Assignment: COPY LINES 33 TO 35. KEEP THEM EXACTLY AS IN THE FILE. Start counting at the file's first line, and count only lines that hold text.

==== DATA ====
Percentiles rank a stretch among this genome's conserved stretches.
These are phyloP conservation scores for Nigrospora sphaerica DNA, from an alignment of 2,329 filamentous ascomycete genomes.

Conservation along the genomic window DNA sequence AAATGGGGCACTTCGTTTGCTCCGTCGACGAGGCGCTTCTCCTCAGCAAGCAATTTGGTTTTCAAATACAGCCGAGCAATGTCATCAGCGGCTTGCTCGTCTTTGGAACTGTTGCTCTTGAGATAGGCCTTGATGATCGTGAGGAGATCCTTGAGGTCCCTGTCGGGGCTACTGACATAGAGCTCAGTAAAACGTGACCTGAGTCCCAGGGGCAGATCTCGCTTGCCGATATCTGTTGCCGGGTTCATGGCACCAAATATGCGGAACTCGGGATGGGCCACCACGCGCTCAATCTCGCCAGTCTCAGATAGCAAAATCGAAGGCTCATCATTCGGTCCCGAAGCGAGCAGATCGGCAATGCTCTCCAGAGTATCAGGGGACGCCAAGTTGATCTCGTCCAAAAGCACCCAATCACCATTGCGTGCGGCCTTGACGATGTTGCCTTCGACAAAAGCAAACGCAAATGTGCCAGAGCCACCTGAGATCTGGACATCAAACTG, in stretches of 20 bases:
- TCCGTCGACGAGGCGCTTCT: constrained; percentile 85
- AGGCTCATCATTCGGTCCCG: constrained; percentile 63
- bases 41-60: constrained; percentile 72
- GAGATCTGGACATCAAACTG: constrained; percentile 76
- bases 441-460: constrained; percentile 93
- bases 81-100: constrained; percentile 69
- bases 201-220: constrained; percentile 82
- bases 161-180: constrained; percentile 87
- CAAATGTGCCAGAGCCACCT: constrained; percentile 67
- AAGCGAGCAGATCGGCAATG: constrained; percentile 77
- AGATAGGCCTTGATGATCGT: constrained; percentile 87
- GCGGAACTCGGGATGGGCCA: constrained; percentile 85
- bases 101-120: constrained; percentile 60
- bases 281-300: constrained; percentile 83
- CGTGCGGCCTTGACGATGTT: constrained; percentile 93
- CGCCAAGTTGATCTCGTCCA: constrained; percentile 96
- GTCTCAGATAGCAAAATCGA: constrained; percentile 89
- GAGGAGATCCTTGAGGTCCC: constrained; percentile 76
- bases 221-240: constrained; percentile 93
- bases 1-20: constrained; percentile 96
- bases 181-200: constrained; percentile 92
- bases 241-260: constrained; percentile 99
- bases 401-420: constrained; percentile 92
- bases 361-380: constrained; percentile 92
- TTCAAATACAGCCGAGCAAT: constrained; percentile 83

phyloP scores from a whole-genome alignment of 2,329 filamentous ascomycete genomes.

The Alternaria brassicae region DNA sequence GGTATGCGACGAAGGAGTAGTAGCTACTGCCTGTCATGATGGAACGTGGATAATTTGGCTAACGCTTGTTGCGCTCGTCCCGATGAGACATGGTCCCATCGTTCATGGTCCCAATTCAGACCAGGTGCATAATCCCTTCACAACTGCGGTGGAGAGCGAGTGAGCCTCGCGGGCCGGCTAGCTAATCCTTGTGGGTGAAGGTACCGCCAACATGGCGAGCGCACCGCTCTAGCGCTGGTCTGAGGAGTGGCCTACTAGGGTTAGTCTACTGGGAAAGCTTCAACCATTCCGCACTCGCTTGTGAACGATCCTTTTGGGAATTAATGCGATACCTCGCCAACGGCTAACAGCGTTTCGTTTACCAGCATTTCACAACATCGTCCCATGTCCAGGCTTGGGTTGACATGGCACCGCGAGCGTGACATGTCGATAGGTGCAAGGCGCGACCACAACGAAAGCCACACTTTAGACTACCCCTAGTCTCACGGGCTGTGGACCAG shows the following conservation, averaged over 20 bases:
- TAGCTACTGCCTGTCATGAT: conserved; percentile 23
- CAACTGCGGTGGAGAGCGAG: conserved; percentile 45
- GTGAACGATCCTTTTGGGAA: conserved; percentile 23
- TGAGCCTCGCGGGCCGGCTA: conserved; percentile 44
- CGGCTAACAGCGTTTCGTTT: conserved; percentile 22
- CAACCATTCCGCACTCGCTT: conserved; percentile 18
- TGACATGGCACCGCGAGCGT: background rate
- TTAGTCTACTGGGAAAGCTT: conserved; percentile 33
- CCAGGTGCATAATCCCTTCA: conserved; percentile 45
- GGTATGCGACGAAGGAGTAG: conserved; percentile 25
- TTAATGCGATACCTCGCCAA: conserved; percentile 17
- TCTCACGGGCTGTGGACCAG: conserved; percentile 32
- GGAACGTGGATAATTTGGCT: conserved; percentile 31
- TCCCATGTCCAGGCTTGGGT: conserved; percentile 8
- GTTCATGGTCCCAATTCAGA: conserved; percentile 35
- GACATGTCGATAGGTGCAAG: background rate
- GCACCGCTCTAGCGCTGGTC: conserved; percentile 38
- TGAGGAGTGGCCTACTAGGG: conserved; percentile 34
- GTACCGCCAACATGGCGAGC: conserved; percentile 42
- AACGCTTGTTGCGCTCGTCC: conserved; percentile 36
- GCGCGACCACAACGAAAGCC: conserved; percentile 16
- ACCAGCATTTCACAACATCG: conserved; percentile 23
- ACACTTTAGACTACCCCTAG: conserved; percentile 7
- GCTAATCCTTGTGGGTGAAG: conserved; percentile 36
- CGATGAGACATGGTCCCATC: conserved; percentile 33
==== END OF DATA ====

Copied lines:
- GTGAACGATCCTTTTGGGAA: conserved; percentile 23
- TGAGCCTCGCGGGCCGGCTA: conserved; percentile 44
- CGGCTAACAGCGTTTCGTTT: conserved; percentile 22